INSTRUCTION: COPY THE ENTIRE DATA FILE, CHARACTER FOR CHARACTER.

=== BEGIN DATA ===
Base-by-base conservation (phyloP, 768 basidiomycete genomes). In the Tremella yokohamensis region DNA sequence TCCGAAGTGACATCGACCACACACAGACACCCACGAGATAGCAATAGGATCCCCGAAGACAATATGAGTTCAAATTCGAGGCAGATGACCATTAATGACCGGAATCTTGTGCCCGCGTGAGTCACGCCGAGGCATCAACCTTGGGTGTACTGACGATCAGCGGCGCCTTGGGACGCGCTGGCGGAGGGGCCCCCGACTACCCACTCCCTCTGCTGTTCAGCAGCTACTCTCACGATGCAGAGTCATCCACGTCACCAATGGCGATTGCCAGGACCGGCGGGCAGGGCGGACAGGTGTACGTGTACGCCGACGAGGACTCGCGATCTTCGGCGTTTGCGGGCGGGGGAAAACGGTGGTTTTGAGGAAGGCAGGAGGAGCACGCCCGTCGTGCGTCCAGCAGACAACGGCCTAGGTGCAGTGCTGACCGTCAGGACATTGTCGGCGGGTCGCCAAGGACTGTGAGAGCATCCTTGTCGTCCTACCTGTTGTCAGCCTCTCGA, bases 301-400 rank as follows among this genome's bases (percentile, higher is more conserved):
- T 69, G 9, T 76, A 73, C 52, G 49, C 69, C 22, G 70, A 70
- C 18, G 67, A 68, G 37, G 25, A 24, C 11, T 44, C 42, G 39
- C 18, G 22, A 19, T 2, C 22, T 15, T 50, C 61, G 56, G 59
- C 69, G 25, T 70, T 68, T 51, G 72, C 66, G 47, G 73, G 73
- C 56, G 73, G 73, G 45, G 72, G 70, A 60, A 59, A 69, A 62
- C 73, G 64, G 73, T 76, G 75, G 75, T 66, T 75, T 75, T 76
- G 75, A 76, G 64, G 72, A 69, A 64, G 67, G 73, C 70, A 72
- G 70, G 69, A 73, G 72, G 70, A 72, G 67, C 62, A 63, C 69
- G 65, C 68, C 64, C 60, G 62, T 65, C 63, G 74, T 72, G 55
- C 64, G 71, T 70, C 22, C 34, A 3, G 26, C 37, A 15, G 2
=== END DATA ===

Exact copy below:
Base-by-base conservation (phyloP, 768 basidiomycete genomes). In the Tremella yokohamensis region DNA sequence TCCGAAGTGACATCGACCACACACAGACACCCACGAGATAGCAATAGGATCCCCGAAGACAATATGAGTTCAAATTCGAGGCAGATGACCATTAATGACCGGAATCTTGTGCCCGCGTGAGTCACGCCGAGGCATCAACCTTGGGTGTACTGACGATCAGCGGCGCCTTGGGACGCGCTGGCGGAGGGGCCCCCGACTACCCACTCCCTCTGCTGTTCAGCAGCTACTCTCACGATGCAGAGTCATCCACGTCACCAATGGCGATTGCCAGGACCGGCGGGCAGGGCGGACAGGTGTACGTGTACGCCGACGAGGACTCGCGATCTTCGGCGTTTGCGGGCGGGGGAAAACGGTGGTTTTGAGGAAGGCAGGAGGAGCACGCCCGTCGTGCGTCCAGCAGACAACGGCCTAGGTGCAGTGCTGACCGTCAGGACATTGTCGGCGGGTCGCCAAGGACTGTGAGAGCATCCTTGTCGTCCTACCTGTTGTCAGCCTCTCGA, bases 301-400 rank as follows among this genome's bases (percentile, higher is more conserved):
- T 69, G 9, T 76, A 73, C 52, G 49, C 69, C 22, G 70, A 70
- C 18, G 67, A 68, G 37, G 25, A 24, C 11, T 44, C 42, G 39
- C 18, G 22, A 19, T 2, C 22, T 15, T 50, C 61, G 56, G 59
- C 69, G 25, T 70, T 68, T 51, G 72, C 66, G 47, G 73, G 73
- C 56, G 73, G 73, G 45, G 72, G 70, A 60, A 59, A 69, A 62
- C 73, G 64, G 73, T 76, G 75, G 75, T 66, T 75, T 75, T 76
- G 75, A 76, G 64, G 72, A 69, A 64, G 67, G 73, C 70, A 72
- G 70, G 69, A 73, G 72, G 70, A 72, G 67, C 62, A 63, C 69
- G 65, C 68, C 64, C 60, G 62, T 65, C 63, G 74, T 72, G 55
- C 64, G 71, T 70, C 22, C 34, A 3, G 26, C 37, A 15, G 2